9. The harm is clear: website creators earn less, and advertisers pay more, than they would in a market where unfettered competitive pressure could discipline prices and lead to more innovative ad tech tools that would ultimately result in higher quality and lower cost transactions for market participants. And this conduct hurts all of us because, as publishers make less money from advertisements, fewer publishers are able to offer internet content without subscriptions, paywalls, or alternative forms of monetization. One troubling, but revealing, statistic demonstrates the point: on average, Google keeps at least thirty cents—and sometimes far more—of each advertising dollar flowing from advertisers to website publishers through Google’s ad tech tools. Google’s own internal documents concede that Google would earn far less in a competitive market.
10. The United States and Plaintiff States bring this action for violations of the Sherman Act to halt Google’s anticompetitive scheme, unwind Google’s monopolistic grip on the market, and restore competition to digital advertising.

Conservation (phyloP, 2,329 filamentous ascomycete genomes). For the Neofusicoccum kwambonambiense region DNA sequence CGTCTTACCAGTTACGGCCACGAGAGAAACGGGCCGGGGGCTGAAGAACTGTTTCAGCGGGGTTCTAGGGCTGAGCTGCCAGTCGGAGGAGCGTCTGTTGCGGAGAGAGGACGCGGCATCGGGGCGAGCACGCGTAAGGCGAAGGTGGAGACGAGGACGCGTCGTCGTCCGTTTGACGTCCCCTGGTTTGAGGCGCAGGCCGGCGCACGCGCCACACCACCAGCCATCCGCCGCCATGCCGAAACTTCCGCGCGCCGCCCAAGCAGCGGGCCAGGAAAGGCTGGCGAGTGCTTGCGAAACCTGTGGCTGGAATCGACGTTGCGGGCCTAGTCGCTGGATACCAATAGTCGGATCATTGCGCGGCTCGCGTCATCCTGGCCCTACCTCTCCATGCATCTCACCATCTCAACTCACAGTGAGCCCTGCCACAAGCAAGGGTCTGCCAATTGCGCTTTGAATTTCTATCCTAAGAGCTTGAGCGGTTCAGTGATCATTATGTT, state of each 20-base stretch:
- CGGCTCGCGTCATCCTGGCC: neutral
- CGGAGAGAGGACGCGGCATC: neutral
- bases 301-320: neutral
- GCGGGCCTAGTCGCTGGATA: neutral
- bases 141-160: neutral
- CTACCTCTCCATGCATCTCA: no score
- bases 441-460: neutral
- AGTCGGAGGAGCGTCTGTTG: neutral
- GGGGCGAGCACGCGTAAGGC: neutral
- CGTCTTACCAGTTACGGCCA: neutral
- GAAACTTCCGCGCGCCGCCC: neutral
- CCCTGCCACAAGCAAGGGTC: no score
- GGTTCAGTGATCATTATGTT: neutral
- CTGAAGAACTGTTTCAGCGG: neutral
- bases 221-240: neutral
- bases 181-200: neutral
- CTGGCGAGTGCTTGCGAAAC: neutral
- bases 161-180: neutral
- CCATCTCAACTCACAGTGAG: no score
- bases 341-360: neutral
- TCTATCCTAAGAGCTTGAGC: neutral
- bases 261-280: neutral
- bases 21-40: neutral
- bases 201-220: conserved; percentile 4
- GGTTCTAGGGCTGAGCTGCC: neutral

Internet advertisers include businesses, agencies of federal and state governments, charitable organizations, political candidates, public interest groups, and more. The money these advertisers spend on digital advertising creates an important stream of revenue for websites to use in creating, developing, and publishing website content.
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This court case 1:23-cv-00108 retrieved on September 8, 2023, from justice.gov is part of the public domain. The court-created documents are works of the federal government, and under copyright law, are automatically placed in the public domain and may be shared without legal restriction.